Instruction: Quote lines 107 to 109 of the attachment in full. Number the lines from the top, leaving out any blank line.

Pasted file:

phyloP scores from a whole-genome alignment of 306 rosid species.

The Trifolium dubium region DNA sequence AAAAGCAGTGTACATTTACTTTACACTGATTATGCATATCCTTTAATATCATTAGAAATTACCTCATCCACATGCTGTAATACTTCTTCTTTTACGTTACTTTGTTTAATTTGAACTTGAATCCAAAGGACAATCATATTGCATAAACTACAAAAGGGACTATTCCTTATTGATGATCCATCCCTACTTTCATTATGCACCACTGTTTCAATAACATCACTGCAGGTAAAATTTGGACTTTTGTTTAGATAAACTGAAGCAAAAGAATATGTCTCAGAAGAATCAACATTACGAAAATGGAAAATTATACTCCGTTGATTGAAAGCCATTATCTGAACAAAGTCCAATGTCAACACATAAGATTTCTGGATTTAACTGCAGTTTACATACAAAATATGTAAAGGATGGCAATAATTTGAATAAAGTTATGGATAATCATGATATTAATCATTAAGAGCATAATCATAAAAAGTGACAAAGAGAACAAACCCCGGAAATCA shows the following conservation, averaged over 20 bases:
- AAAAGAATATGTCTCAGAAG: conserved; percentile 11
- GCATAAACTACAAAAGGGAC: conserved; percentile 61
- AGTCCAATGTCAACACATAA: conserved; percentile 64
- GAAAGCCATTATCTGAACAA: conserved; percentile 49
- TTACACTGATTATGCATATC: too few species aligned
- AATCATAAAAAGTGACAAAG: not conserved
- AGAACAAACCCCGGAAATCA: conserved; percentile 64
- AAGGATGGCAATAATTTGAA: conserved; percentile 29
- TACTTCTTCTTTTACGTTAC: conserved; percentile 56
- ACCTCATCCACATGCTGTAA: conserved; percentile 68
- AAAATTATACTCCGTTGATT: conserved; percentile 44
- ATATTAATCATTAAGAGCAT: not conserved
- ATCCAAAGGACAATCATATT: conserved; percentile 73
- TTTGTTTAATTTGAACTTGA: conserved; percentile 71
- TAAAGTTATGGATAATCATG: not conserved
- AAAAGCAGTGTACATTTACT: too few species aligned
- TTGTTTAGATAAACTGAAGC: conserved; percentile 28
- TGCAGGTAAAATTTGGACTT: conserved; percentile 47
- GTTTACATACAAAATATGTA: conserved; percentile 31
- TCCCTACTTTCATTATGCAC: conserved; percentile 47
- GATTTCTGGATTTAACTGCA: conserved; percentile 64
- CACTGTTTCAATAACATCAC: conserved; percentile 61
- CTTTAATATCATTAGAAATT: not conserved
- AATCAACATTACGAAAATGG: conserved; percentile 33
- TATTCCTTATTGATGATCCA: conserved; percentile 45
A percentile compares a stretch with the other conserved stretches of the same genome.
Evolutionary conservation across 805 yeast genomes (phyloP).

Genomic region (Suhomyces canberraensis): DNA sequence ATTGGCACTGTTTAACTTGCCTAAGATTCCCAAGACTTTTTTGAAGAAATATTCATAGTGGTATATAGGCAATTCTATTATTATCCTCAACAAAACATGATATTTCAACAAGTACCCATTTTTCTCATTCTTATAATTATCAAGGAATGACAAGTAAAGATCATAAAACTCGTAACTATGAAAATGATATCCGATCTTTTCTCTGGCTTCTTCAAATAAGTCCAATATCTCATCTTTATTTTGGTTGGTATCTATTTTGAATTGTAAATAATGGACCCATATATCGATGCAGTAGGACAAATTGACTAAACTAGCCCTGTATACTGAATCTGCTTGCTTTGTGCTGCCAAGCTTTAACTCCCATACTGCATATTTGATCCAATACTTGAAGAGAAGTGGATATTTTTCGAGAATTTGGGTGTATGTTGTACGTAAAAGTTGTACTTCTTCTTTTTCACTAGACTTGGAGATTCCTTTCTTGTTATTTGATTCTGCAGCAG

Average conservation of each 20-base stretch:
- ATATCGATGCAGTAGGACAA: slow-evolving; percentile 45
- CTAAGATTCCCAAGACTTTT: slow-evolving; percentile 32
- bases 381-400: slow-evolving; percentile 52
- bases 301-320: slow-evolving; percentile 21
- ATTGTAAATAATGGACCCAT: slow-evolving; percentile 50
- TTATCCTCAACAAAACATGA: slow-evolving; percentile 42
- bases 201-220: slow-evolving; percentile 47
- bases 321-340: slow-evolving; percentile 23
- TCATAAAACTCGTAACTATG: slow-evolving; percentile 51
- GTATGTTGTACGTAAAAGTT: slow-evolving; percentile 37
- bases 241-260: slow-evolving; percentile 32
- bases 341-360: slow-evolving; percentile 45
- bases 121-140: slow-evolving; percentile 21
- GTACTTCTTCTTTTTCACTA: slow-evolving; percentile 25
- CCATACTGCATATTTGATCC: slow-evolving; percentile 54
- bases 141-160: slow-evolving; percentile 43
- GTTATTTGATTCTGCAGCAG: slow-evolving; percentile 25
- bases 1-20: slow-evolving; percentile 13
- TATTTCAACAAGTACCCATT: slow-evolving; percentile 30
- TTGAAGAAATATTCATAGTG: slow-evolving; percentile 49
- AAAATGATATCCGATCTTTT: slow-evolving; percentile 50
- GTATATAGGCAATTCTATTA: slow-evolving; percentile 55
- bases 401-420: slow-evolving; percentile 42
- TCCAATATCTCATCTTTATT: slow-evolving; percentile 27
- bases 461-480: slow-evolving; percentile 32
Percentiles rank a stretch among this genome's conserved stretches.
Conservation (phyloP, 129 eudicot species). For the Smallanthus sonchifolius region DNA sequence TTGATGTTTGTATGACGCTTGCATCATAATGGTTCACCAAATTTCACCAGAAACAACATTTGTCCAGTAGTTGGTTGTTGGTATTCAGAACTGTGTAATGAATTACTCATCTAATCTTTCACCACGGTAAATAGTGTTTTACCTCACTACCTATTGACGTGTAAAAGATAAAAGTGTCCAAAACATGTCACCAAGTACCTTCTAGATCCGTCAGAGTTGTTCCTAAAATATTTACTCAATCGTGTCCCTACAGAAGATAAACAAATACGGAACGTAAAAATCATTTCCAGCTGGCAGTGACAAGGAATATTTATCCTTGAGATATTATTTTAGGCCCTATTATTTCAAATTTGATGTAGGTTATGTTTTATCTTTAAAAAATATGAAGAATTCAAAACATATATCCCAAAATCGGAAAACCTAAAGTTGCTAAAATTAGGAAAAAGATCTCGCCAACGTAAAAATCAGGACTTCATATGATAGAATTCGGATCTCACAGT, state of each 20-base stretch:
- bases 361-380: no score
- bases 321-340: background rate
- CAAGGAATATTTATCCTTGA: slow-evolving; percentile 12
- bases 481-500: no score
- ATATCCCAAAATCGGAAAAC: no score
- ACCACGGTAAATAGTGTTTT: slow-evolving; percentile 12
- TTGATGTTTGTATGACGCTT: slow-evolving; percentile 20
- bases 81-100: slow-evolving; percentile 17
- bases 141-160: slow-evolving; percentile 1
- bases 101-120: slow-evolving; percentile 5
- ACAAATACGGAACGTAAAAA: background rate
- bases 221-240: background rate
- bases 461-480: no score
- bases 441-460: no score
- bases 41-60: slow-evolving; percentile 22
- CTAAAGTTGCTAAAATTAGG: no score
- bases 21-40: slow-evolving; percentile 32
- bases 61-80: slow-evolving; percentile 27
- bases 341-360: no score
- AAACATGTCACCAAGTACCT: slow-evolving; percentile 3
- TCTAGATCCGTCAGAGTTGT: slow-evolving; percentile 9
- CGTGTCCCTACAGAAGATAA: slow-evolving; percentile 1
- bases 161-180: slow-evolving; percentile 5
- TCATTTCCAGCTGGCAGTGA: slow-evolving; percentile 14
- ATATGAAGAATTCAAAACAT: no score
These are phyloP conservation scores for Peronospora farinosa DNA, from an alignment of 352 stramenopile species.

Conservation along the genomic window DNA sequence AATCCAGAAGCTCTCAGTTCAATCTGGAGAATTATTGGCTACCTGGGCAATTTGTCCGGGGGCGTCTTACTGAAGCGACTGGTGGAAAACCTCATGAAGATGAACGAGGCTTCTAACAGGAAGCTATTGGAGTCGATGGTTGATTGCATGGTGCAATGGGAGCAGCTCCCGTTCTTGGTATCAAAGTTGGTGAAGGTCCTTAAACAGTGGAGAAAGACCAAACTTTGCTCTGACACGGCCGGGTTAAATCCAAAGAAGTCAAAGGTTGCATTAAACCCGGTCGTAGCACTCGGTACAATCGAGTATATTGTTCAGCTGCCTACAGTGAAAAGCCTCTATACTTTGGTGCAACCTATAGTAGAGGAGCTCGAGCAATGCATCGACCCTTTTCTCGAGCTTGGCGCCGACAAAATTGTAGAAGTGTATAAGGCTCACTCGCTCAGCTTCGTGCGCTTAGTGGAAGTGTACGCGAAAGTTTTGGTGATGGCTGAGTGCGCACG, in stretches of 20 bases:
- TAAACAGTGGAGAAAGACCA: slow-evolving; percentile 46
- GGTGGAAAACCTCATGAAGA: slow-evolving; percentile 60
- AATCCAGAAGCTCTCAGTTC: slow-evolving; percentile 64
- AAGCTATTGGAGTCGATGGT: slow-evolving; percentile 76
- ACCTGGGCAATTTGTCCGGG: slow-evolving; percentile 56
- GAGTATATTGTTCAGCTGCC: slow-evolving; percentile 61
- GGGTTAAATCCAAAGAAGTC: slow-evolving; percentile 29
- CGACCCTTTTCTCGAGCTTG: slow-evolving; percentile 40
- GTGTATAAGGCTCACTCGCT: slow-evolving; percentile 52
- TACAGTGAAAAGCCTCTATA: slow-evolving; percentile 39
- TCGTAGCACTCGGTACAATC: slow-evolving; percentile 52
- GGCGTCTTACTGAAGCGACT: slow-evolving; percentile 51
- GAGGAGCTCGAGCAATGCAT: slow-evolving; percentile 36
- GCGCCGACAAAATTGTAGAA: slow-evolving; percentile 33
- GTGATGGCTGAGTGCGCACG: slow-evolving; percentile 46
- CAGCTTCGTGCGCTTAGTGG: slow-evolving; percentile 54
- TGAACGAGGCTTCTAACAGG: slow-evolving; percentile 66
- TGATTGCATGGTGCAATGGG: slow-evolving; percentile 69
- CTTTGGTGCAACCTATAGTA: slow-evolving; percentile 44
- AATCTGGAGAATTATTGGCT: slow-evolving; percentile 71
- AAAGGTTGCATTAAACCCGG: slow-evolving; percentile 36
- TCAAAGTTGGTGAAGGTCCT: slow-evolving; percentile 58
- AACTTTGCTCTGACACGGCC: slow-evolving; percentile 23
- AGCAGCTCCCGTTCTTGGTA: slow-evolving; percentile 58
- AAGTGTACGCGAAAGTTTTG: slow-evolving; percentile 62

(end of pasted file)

- TCAAAGTTGGTGAAGGTCCT: slow-evolving; percentile 58
- AACTTTGCTCTGACACGGCC: slow-evolving; percentile 23
- AGCAGCTCCCGTTCTTGGTA: slow-evolving; percentile 58